Biggest rise in multifactor productivity since 1992
February 02, 2005
Multifactor productivity—measured as output per unit of combined labor and capital inputs— increased 2.0 percent in the private nonfarm business sector in 2002. This was the fastest rate of growth since 1992.
Output increased 1.8 percent in 2002, and the growth of combined units of capital and labor inputs declined 0.1 percent. In comparison, in 2001, multifactor productivity showed no growth as output and combined inputs both rose 0.5 percent.
Multifactor productivity is designed to measure the joint influences on economic growth of technological change, efficiency improvements, returns to scale, reallocation of resources, and other factors. Multifactor productivity, therefore, differs from the labor productivity (output per hour) measures that are published quarterly by BLS since it requires information on capital services and other data that are not available on a quarterly basis.
These data are a product of the BLS Multifactor Productivity program. Data are subject to revision. Additional information is available in "Multifactor Productivity Trends, 2002" (PDF) (TXT), news release USDL 05-114.
Bureau of Labor Statistics, U.S. Department of Labor, The Economics Daily, Biggest rise in multifactor productivity since 1992 on the Internet at http://www.bls.gov/opub/ted/2005/jan/wk5/art03.htm (visited September 26, 2016).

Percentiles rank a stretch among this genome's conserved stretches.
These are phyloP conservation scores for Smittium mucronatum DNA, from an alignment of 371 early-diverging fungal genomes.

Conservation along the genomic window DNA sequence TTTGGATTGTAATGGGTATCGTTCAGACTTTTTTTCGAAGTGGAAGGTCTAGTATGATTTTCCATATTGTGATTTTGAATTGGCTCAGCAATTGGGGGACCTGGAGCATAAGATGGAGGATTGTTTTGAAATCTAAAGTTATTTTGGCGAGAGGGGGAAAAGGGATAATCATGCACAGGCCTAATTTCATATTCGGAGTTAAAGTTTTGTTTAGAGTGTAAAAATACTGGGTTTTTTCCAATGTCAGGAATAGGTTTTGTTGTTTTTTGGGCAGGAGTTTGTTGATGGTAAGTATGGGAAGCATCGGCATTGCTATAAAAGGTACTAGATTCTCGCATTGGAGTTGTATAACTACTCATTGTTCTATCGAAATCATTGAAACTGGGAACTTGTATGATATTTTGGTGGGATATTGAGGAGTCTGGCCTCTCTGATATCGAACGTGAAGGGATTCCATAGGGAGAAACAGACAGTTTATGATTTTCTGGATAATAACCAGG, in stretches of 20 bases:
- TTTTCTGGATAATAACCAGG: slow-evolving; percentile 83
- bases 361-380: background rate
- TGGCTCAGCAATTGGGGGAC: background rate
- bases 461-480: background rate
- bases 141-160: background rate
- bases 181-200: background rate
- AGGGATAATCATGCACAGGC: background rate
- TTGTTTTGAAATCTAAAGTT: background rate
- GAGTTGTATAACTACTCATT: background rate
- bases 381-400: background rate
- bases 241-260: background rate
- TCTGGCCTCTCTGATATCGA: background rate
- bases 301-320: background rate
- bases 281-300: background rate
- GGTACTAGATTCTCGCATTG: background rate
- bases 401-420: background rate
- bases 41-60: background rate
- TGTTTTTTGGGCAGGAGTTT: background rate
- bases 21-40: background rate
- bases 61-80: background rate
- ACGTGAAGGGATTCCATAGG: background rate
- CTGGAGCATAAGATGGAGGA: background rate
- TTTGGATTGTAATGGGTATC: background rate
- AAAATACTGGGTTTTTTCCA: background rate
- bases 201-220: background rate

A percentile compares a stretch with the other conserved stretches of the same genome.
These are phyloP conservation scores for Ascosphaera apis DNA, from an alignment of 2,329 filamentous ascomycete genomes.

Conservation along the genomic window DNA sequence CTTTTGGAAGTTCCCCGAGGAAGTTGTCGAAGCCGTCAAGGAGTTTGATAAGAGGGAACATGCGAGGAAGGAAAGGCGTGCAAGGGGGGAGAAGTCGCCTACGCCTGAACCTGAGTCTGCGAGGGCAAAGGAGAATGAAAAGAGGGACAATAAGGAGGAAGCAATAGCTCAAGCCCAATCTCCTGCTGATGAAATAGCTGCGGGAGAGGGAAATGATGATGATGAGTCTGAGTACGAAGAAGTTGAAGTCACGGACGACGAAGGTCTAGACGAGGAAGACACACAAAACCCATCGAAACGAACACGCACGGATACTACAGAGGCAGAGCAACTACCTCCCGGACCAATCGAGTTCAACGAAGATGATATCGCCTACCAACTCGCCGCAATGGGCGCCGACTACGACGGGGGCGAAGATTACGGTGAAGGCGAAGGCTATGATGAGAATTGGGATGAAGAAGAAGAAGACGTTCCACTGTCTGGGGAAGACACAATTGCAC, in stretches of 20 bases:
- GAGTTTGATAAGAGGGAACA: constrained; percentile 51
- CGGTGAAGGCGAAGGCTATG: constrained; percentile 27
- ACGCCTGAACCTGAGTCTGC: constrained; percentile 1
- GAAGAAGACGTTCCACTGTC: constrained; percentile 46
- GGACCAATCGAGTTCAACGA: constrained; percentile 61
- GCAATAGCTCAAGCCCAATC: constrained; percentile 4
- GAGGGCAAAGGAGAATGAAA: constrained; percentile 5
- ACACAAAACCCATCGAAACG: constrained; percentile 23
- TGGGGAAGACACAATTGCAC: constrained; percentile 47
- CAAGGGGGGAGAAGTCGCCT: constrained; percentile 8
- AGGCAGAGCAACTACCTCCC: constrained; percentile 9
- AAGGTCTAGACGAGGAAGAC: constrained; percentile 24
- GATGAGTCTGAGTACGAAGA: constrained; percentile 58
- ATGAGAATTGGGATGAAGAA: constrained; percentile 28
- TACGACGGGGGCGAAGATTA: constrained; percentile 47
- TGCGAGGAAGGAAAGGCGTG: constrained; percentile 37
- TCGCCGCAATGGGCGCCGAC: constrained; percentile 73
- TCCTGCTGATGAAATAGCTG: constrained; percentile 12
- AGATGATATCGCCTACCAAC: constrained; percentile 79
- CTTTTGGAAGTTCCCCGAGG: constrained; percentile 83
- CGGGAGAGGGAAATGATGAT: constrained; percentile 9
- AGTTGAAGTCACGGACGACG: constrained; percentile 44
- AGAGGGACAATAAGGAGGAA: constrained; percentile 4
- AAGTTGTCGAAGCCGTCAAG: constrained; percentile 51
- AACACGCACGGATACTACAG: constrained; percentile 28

Recent editions of Spotlight on Statistics
A look at healthcare spending, employment, pay, benefits, and prices
As one of the largest U.S. industries, healthcare is steadily growing to meet the needs of an increasing population with an increasing life expectancy. This Spotlight looks at how much people spend on healthcare, current and projected employment in the industry, employer-provided healthcare benefits, healthcare prices, and pay for workers in healthcare occupations.
Employment and Wages in Healthcare Occupations
Healthcare occupations are a significant percentage of U.S. employment. Some of the largest and highest paying occupations are in healthcare. This Spotlight examines employment and wages for healthcare occupations.
Fifty years of looking at changes in peoples lives
Longitudinal surveys help us understand long-term changes, such as how events that happened when a person was in high school affect labor market success as an adult.